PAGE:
Here is a take on the Democratic debate from WGBH News’ token aging-millennial political correspondent (millennial because I had to use my parents Xfinity password to stream CNNgo. Aging because, Jesus, did I just watch a whole Democratic debate on CNN?):

Tonight was the opportunity for the three trailing Democrats to make a splash and introduce themselves as the antidote to the insider/outsider tango Clinton and Sanders have been dancing for last few weeks. It’s hard to say that either former Maryland Gov. Martin O’Malley, former Rhode Island Gov. Lincoln Chafee or former Virginia Sen. Jim Webb accomplished much splashing in the eyes of the electorate tonight.

O’Malley didn’t much focus on partisan labels and out-liberalling his opponents, but dedicated much of his time defining himself as the guy who has successfully worked progressive policy into law while mayor of Baltimore and later as governor of Maryland.

O’Malley was the first candidate of either party to address racial unrest in America, as pointed out by the Washington Post’s Wesley Lowery:

This is the first debate question asked of any candidate in any of the 3 debates about racial unrest

ADVICE: Linc, save up your hearts. I don’t know if you’re ready to save Zelda this time.


CNN has a whole binder full of minority correspondents.


A perk for Boston politicos watching the debate, while simultaneously keeping one eye on Twitter, was the sudden and somewhat comical role of Boston City Councilor Matt O’Malley, who was subjected to numerous instances of mistaken identity throughout the night. You see, his name is very similar to that of former Maryland Gov. Martin O’Malley and Twitter is not known for it’s dedication to thorough research before firing off mini-missives at a politician.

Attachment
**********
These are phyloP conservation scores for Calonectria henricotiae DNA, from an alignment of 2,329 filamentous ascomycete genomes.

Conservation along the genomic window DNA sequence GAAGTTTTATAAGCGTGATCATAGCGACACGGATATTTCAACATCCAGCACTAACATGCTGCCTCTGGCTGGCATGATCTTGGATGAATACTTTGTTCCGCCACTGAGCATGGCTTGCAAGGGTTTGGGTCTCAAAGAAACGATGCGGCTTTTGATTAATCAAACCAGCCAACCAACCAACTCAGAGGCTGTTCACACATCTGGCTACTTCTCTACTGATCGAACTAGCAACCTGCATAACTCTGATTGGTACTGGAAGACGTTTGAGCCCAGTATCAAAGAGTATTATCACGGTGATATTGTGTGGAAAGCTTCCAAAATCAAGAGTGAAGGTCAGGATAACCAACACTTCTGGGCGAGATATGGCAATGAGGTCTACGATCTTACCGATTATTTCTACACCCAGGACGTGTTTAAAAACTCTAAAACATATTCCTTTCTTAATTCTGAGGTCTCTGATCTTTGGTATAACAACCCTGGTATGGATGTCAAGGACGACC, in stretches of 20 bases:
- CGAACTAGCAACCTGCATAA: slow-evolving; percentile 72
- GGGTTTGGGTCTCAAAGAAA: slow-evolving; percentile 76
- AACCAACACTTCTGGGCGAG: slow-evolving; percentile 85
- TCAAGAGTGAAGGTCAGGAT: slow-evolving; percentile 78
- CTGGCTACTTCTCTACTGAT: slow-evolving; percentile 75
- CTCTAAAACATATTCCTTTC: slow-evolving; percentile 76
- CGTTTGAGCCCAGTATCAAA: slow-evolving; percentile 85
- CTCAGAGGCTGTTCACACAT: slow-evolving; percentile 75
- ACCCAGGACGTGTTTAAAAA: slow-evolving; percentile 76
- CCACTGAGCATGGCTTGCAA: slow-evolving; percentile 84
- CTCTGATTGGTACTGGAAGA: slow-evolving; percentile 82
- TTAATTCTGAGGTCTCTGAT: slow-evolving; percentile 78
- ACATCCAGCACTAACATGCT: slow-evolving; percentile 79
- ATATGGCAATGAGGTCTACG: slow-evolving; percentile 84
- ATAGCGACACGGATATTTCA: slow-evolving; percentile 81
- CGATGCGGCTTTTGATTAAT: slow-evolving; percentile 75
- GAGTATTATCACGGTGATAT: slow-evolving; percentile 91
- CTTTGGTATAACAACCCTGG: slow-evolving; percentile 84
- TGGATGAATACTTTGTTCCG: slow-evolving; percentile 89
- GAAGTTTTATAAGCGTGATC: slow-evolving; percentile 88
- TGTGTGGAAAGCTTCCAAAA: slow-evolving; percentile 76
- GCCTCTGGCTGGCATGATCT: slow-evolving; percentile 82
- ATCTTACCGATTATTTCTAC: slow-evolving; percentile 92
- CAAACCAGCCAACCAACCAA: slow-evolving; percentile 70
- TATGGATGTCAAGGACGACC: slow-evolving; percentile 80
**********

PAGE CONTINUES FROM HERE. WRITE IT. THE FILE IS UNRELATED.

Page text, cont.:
“It’s surprising. I’m getting a number of mentions from people tweeting, thinking they’re getting the governor,” O’Malley told WGBH News during one of the debate’s commercial breaks. The Jamaica Plain councilor is happy with the attention and says he’s proud to share a middle (Joseph) and last name with the candidate. He’s been Martin O’Malley’s top surrogate and supporter in Massachusetts and even delivered a speech in support of him at this year’s Democratic state convention in Springfield.

At a campaign event Matt O’Malley hosted for the governor last month at Doyle’s, JP’s epicenter for political gab, Martin O’Malley joked that the young councilor was only a supporter so he could ride his coattails and stock up on “O’Malley for president” signs.

But what’s it say about a candidate’s momentum when people can’t even remember his first name?

“I know the governor certainly doesn’t have anywhere near the name recognition that Secretary Clinton or even Sen. Sanders do at this point. I agree with his call to have more debates,” our O’Malley said.